Comparison of Core and In-Place Compressive Strengths for Early-Age Concrete


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Title: Comparison of Core and In-Place Compressive Strengths for Early-Age Concrete

Author(s): Agustin Spalvier, James A. Bittner, Kerry Hall, and John S. Popovics

Publication: Materials Journal

Volume: 116

Issue: 3

Appears on pages(s): 63-72

Keywords: core; correction factor; in-place cylinder; in-place strength; pavement

Date: 5/1/2019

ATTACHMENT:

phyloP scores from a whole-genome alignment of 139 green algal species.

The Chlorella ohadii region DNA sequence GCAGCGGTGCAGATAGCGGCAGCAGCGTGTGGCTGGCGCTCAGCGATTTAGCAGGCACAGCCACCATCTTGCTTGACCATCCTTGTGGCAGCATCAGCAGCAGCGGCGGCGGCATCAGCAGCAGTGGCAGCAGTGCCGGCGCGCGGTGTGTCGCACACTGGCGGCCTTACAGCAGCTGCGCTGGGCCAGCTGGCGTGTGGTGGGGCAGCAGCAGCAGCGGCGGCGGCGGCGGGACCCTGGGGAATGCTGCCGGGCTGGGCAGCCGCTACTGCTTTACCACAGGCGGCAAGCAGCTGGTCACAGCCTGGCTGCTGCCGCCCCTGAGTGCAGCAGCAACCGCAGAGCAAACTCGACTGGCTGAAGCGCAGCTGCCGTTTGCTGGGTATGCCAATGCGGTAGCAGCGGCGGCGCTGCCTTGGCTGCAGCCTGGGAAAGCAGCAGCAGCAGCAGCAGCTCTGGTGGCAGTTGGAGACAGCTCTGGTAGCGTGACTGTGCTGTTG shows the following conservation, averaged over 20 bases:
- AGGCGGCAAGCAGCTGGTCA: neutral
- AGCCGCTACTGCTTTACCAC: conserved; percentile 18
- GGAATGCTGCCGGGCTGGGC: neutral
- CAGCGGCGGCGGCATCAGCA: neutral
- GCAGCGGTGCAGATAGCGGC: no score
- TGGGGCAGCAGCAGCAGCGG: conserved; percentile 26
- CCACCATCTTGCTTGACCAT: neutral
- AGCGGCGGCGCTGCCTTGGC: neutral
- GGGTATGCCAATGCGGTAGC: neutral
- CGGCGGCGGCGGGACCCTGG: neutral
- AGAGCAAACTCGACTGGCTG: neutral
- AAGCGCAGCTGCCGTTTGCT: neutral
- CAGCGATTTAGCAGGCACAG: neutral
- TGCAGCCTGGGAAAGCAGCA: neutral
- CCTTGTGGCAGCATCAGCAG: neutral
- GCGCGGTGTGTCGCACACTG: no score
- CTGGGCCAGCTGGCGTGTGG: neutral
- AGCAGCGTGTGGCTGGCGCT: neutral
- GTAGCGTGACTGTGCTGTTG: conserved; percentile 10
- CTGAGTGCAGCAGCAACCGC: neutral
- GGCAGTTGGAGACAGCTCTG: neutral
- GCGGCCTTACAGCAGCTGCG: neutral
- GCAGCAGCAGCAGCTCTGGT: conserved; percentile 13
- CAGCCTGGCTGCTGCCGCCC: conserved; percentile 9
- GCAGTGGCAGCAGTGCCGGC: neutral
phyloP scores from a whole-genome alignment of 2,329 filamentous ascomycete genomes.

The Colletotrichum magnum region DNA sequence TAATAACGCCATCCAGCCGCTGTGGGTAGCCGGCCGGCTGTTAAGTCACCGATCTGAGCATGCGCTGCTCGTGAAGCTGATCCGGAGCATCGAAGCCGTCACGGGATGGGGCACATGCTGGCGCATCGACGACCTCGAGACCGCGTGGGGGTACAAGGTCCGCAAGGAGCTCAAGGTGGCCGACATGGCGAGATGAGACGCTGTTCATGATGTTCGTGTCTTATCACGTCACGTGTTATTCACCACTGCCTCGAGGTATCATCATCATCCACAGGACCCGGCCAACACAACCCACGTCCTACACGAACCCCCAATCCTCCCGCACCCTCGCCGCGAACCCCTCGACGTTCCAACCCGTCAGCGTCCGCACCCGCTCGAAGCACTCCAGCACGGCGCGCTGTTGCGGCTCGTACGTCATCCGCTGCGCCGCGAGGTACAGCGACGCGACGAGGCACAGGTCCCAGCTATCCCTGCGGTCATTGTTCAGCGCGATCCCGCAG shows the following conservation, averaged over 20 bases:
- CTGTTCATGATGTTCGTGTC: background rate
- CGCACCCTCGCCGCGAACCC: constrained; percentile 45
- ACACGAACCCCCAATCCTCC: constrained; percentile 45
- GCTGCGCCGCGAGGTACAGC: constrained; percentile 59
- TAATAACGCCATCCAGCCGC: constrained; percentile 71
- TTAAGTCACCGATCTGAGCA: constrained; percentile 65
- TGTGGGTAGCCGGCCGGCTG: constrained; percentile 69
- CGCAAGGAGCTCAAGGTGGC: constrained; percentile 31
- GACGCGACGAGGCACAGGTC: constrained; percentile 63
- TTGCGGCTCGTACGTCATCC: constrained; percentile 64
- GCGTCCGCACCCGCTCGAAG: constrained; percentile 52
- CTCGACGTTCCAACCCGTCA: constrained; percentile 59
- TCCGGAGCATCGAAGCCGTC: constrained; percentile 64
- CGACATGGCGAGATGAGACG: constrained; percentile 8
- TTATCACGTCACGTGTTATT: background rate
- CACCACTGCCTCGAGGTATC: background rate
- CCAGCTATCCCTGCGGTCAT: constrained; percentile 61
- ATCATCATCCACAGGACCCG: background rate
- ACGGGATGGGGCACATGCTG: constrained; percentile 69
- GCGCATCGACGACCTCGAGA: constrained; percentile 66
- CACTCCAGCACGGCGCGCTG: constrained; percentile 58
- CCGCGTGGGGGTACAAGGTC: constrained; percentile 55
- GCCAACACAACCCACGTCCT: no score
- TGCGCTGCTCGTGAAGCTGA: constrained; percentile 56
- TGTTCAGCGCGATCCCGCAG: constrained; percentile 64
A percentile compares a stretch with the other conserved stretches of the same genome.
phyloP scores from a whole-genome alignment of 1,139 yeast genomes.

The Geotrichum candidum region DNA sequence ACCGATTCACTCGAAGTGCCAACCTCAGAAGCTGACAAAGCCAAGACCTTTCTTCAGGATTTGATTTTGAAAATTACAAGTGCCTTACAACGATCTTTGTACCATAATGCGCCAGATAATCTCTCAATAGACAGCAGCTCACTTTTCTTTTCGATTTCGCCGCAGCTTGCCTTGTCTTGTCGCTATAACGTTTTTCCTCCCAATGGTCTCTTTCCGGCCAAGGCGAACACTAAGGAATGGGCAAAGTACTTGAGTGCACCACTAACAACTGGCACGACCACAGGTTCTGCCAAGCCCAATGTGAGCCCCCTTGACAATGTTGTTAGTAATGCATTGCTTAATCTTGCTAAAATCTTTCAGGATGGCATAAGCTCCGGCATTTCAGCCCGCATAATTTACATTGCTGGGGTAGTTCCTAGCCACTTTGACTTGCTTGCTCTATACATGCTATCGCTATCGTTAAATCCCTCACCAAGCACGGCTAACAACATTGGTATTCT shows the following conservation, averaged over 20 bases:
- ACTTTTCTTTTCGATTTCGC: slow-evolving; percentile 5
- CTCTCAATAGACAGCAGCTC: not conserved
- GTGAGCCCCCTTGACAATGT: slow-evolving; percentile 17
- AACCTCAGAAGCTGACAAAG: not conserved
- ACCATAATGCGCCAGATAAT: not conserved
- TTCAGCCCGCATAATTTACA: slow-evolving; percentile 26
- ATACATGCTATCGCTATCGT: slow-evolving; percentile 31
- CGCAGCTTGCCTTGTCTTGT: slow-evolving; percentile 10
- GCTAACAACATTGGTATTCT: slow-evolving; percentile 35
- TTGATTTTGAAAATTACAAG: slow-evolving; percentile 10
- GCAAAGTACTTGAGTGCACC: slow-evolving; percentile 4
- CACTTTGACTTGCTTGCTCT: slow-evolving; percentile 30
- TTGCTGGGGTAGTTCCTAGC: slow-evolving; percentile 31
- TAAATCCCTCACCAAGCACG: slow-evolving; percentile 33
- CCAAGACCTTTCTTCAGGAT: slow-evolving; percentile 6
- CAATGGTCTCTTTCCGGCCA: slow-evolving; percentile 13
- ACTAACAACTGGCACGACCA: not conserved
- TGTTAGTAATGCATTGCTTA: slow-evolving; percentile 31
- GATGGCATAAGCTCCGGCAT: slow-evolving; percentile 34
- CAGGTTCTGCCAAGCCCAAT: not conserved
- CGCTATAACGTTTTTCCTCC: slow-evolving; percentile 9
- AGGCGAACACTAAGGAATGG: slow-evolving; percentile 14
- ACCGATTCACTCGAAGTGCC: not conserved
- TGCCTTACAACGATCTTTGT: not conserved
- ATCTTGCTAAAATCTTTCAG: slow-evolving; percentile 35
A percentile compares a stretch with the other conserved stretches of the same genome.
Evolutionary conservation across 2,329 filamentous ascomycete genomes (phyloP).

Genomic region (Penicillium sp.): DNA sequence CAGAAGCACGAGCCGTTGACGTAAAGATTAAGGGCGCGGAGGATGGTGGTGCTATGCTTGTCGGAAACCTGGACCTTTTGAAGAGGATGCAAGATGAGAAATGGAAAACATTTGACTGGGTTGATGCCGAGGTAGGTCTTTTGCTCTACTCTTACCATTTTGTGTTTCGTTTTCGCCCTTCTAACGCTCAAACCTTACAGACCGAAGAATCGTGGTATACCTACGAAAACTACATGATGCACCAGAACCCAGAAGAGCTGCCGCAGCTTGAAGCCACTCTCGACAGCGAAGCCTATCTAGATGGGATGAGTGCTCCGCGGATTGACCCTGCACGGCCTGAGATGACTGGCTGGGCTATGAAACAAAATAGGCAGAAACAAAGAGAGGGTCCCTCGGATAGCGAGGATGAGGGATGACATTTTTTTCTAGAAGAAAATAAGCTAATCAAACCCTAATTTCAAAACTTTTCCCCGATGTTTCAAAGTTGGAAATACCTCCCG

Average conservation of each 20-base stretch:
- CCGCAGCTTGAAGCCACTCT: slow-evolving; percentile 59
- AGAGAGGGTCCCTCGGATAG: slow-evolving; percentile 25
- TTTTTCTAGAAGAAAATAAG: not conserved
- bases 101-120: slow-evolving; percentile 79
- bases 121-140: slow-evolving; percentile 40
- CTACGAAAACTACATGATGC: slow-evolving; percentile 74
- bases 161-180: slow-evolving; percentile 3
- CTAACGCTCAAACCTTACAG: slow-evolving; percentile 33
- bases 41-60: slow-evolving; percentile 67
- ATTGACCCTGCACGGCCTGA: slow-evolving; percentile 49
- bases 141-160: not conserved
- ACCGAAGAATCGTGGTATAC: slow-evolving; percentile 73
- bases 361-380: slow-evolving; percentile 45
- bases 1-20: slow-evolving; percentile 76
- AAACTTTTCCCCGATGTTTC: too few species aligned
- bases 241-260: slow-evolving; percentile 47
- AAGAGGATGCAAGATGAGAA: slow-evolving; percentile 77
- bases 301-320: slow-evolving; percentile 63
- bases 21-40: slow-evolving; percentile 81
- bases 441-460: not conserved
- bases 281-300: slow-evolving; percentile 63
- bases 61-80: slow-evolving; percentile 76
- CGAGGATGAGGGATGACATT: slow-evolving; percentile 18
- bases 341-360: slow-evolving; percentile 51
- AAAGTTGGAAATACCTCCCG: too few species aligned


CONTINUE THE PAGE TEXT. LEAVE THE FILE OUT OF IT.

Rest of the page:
Accurate determination of concrete in-place strength remains a challenge. Although drilled cores provide reasonable representation of in-place strength, core strength results are known to be affected by factors such as core aspect ratio, moisture condition, and internal damage caused by extraction. To account for these effects, previous research has developed correlations between cores and standard molded companion cylinders in mature concrete. In this investigation, the authors evaluate the effectiveness of compressive strength estimation for new pavement construction using cores for wet and air-dried sample conditions, and for the presence of embedded steel reinforcing bar. The effects of these conditions on in-place strength estimates for early-age concrete with “good” and “low” quality are studied using statistical analysis. The actual in-place strength is determined using castin-place cylinders. Based on the analysis, the optimal correction factors for core to in-place strengths for early-age concrete are 1.05, 1.20, and 1.08 for 1-day air-dried cores, 1-day wet cores, and 1-day air-dried cores containing steel reinforcing bar, respectively.